Beyond the Elevator Pitch, the professional engagement and speaking workshop put on by the Women’s Leadership Initiative (WLI) in San Francisco, took place on June 3. ULI San Francisco was fortunate to have two ULI writers in attendance: Lauren Kohli, TRC, and Lindsay Pincus, Studio Architecture, to capture their personal experiences from the sold-out event.
On Tuesday, June 3, Holland & Knight hosted a sold-out crowd of women eager to learn about improving our “Elevator Pitches” and making positive lasting impressions on the people that we meet.
The incredibly engaging and insightful Lisa Wentz, founder of the SF Voice Center and one of the top public speaking coaches in the San Francisco Bay area, began the session by asking what we would like to gain from our time with her that day. That should have been the first clue that this program would be a deviation from any other that we might have attended on the subject. This was to be an interactive learning experience, not a “sit and take notes” session.
To begin, several brave volunteers were asked to deliver their standard elevator pitch to the room. The next activity was to pair up with someone in the room that we did not know to exchange our introductions. Lisa then asked us to turn our backs to one another and answer a series of questions about the person that we were just speaking with. Instead of asking us what company the other person works for or what they do, the questions were simple—Is the person wearing a watch? What color are their eyes? Lisa explained that to really hear one another, you not only have to listen with your ears, but dedicate your entire attention to the conversation, including picking up on physical traits and non-verbal cues. It becomes so easy to fall into the trap of thinking of what you are going to say next or how the person might be beneficial to your career. Taking the time to have meaningful interactions with each other often falls by the wayside.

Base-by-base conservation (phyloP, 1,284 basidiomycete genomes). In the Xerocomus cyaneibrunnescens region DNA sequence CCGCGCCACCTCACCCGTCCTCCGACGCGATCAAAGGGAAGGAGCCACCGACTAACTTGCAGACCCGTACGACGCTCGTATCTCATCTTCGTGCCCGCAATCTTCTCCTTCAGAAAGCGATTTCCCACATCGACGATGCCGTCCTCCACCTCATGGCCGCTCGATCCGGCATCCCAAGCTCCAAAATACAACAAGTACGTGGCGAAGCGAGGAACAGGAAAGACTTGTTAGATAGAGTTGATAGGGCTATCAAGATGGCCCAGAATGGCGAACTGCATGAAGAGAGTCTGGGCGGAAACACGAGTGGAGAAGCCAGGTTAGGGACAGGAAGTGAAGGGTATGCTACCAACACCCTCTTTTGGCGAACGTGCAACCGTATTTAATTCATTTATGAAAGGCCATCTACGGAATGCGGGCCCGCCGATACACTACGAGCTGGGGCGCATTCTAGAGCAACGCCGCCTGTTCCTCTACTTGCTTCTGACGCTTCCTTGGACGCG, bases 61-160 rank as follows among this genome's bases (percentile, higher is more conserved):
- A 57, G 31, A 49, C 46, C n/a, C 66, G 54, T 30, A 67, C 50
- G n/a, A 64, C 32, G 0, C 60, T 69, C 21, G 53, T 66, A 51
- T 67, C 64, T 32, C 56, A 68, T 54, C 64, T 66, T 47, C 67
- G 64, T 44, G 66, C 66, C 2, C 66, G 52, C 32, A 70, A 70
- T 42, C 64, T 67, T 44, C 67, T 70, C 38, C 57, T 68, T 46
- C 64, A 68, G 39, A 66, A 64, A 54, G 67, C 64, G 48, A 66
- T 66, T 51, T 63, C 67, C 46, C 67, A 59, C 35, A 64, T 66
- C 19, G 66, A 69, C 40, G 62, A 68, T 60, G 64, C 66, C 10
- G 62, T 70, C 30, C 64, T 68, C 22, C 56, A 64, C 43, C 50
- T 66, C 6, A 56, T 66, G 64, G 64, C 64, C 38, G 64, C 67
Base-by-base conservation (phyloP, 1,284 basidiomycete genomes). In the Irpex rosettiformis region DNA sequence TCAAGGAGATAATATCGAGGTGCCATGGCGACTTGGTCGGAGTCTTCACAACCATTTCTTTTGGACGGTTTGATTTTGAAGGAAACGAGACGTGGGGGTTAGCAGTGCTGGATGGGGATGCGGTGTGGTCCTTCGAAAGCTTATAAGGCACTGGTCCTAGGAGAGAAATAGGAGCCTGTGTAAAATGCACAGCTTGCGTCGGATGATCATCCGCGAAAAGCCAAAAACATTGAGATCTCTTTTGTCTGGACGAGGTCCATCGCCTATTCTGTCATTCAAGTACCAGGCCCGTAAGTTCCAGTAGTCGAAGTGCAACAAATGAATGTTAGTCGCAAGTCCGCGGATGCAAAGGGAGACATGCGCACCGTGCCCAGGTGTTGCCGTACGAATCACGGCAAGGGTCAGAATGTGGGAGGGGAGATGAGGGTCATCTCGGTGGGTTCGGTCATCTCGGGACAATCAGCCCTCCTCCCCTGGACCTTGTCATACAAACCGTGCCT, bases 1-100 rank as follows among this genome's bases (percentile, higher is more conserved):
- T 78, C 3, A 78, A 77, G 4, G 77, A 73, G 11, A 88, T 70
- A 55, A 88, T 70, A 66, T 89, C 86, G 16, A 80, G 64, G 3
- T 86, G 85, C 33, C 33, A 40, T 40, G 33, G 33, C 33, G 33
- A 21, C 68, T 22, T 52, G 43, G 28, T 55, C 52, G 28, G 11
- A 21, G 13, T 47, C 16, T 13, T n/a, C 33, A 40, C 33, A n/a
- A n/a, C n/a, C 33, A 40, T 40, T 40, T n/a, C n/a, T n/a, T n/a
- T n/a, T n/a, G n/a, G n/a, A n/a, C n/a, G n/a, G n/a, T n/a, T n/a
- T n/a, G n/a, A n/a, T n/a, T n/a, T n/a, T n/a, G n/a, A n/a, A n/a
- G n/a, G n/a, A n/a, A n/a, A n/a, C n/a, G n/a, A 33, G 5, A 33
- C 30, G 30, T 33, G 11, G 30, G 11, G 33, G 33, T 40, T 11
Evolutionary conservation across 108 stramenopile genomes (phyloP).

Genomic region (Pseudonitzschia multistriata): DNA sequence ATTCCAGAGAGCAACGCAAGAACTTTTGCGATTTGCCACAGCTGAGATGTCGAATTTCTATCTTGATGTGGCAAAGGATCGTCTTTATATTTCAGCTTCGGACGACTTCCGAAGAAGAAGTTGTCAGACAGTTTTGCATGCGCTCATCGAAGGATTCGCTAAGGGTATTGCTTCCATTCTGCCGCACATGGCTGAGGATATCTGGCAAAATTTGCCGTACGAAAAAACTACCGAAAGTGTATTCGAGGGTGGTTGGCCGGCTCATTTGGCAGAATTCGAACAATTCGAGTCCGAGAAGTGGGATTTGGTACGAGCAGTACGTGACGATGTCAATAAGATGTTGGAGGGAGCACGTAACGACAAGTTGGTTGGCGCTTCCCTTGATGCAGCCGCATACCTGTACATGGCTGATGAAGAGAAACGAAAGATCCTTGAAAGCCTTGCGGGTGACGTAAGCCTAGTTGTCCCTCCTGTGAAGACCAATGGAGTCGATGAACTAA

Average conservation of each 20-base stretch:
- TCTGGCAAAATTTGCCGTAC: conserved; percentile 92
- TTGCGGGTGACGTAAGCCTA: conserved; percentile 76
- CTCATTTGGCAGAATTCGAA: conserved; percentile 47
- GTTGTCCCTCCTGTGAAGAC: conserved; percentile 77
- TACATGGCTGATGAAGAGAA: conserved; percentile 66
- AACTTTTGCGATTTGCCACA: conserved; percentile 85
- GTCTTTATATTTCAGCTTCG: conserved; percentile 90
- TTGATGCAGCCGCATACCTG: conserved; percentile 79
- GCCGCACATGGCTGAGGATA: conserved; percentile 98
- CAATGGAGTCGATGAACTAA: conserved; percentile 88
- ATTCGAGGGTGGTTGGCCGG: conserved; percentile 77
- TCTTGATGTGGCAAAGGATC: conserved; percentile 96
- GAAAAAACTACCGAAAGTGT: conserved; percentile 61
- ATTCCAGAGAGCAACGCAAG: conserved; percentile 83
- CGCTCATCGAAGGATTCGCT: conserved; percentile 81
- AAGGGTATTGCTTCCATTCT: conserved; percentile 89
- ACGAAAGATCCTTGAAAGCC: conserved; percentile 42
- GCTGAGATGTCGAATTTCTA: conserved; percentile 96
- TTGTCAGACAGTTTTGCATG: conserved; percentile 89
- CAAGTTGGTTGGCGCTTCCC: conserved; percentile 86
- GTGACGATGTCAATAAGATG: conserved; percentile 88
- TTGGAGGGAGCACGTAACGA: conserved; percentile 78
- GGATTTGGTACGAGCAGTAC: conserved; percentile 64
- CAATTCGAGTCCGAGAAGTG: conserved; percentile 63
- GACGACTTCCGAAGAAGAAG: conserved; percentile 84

Next, the volunteers that delivered their pitch in the beginning of the session were given feedback on how to improve. Lisa effortlessly intertwined traditional guidance like “stand up straight” and “leave your arms resting at your sides,” with advice that was more tailored to individual speaking mechanics, and the overall improvement was notable.
The ultimate purpose of an elevator pitch is to connect with a person and build a relationship that might be beneficial to your career in the future. I would argue, however, that as we move further away from traditional interactions and toward social media, successful networking takes more than clearly communicating your message—it takes engaging with people in a pertinent and interesting way that makes them remember you in a positive light. Lisa emphasized this point by stressing the need to find common ground; if your initial introduction is not met with enthusiasm, adjust your focus as you learn more about the other person. She also touched upon the subjects of supporting each other as women and taking every possibility to deliver presentations and speak about what we do for a living, which seamlessly supports the ULI Women’s Leadership Initiative mission of raising the visibility and number of women leaders in ULI and the real estate industry.